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Temporal evolution of anti-infliximab antibodies in patients with IBD

The latest issue of Gut investigates the temporal evolution of antidrug antibodies in patients with IBD treated with infliximab.

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Dr Shomron Ben-Horin and colleagues from Israel characterized the temporal evolution of antibodies to infliximab.

The research team performed a prospective observational study of infliximab-treated patients with inflammatory bowel disease between 2009 and 2012.

Trough levels of infliximab and antibodies to infliximab were measured before each infusion by anti-λ ELISA.

Patients were monitored for disease activity by clinical activity indexes and for dose-intensification or infliximab cessation.

The occurrence of transient antibodies to infliximab disappearing spontaneously without intervention was recorded separately.

42% of patients remained antibodies to infliximab-free
Gut

The team evaluated 125 patients, and 1119 sera were analyzed for infliximab and antibodies to infliximab levels.

Kaplan-Meier analysis showed that 42% of patients remained antibodies to infliximab-free by 4 years of treatment.

The researchers noted that most of the patients who developed antibodies to infliximab did so within the first 12 months of therapy, whereas transient antibodies to infliximab were detected throughout the duration of infliximab therapy.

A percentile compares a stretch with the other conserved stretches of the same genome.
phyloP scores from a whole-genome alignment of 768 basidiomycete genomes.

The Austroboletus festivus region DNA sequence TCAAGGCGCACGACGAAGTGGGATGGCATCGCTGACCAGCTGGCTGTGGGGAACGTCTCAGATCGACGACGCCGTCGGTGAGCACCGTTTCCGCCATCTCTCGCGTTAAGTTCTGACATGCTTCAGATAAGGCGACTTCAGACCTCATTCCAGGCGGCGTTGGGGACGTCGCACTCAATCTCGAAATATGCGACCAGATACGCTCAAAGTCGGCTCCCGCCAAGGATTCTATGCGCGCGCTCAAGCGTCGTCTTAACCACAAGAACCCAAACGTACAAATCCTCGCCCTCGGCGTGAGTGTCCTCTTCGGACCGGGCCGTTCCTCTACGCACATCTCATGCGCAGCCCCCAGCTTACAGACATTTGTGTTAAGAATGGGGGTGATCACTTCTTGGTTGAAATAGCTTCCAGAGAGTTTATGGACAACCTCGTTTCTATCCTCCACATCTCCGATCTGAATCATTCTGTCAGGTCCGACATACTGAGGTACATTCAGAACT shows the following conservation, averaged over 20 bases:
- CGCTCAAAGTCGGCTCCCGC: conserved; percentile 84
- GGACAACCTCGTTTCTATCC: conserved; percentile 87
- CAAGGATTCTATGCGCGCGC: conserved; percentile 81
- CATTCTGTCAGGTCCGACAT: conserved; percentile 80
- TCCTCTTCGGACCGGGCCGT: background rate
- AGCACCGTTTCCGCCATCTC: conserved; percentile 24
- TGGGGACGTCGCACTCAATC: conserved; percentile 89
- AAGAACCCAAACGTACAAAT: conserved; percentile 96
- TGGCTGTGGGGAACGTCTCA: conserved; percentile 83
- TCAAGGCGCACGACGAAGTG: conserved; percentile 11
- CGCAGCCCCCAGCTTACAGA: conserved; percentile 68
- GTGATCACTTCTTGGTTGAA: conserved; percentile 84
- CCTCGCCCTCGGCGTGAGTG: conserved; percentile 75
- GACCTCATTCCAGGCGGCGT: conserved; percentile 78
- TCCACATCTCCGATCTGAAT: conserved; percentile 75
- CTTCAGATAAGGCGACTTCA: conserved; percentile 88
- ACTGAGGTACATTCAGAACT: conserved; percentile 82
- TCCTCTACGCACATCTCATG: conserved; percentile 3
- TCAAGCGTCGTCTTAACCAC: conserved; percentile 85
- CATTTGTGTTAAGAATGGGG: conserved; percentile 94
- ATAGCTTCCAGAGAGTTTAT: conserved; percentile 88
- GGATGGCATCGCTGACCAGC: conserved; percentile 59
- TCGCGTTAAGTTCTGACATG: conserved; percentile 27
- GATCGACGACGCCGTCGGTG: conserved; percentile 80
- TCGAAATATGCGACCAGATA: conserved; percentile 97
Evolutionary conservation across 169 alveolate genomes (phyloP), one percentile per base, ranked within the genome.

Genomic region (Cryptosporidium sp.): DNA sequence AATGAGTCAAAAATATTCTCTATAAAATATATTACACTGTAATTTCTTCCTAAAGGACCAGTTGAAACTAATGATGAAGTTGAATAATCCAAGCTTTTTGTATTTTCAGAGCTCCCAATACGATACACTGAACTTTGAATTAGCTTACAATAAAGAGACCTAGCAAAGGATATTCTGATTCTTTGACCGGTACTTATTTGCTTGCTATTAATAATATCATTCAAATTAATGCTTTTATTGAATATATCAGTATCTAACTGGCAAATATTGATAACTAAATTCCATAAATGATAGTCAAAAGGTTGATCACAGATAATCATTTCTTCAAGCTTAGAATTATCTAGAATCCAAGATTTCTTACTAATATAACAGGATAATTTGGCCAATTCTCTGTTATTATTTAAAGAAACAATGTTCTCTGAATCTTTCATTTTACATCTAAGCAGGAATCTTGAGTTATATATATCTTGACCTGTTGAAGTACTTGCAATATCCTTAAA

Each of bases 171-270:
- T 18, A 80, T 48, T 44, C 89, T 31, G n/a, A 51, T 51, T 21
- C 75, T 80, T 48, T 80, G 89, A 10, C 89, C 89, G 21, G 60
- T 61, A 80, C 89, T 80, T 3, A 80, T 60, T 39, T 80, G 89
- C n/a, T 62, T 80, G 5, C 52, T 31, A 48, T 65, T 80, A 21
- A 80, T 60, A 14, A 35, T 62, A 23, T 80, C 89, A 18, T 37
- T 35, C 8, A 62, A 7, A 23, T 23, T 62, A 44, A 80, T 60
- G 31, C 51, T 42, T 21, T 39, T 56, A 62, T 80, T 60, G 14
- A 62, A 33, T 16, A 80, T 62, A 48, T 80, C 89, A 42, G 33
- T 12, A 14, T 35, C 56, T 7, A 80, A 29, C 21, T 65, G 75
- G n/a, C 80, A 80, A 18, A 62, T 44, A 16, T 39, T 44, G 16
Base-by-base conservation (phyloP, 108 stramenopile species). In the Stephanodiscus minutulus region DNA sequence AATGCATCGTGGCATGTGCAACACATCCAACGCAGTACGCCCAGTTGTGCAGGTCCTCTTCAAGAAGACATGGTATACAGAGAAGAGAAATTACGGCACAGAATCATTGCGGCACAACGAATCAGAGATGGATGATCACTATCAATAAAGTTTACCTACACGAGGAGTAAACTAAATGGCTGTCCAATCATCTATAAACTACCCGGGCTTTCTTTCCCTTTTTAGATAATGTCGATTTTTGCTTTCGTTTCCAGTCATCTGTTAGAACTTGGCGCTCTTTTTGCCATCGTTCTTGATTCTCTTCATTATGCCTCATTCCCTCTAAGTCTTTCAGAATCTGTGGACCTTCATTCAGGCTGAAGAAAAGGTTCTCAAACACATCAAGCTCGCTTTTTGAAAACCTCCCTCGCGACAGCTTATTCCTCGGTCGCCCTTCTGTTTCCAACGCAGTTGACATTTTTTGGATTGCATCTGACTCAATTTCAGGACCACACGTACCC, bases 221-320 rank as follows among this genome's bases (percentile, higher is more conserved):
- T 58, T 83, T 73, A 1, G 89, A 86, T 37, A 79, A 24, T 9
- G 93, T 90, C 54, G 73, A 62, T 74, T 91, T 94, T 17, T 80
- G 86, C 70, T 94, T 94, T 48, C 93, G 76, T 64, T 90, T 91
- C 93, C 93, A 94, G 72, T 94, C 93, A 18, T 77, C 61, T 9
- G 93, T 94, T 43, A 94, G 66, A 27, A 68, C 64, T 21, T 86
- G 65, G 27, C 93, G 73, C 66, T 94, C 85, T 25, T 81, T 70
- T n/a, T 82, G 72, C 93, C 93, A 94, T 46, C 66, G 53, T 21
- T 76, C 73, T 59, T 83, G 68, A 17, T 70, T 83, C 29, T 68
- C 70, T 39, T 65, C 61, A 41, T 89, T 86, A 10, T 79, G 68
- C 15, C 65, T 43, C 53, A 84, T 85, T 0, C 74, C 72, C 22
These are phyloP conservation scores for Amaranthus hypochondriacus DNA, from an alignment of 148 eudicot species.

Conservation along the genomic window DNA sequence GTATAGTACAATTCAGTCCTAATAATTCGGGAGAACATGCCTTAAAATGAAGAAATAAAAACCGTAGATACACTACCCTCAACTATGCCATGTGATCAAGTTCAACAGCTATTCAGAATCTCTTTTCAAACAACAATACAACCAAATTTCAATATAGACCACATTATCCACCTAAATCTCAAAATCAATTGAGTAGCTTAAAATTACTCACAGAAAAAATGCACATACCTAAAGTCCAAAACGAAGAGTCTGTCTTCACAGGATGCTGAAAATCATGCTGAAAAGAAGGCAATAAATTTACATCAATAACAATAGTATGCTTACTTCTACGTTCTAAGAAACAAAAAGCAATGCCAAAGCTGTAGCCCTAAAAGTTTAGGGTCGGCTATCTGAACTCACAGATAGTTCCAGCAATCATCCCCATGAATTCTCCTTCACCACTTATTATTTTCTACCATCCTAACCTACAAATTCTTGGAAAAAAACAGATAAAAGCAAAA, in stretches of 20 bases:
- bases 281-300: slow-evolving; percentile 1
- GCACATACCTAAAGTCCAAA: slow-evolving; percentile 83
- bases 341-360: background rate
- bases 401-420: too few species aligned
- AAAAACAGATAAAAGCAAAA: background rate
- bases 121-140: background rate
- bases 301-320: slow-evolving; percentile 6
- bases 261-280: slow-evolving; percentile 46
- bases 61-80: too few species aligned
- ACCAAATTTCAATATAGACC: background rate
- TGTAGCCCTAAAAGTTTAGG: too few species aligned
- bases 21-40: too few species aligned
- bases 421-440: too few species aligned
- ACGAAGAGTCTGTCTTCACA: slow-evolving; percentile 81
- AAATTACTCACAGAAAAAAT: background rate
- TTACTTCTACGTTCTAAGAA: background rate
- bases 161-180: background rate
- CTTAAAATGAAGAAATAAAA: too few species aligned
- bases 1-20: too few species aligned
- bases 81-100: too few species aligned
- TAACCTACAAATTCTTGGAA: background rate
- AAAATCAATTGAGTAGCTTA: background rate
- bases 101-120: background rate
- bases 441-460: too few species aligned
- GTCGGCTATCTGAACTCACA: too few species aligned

Antibodies to infliximab incidence was similar between patients who received infliximab previously and scheduled-therapy patients.

In the scheduled group, combination immunomodulator+infliximab resulted in longer antibodies to infliximab-free survival compared with monotherapy.

The team noted that survival free of clinical loss of response was enjoyed by 51% of patients, and serial measurements showed that antibodies to infliximab development often preceded the onset of clinical flare.

Dr Ben-Horin's team concludes, "When followed prospectively, most patients who develop antibodies to infliximab do so within the first 12 months of therapy."

"This incidence is reduced by concomitant immunomodulator even in scheduled-therapy patients."

"In contrast, transient antibodies to infliximab, which are of little clinical significance, can appear haphazardly at any time during treatment."

"The onset of clinical loss of response may lag behind the appearance of anti-infliximab antibodies."

Gut 2014;63:1258-1264
11 July 2014

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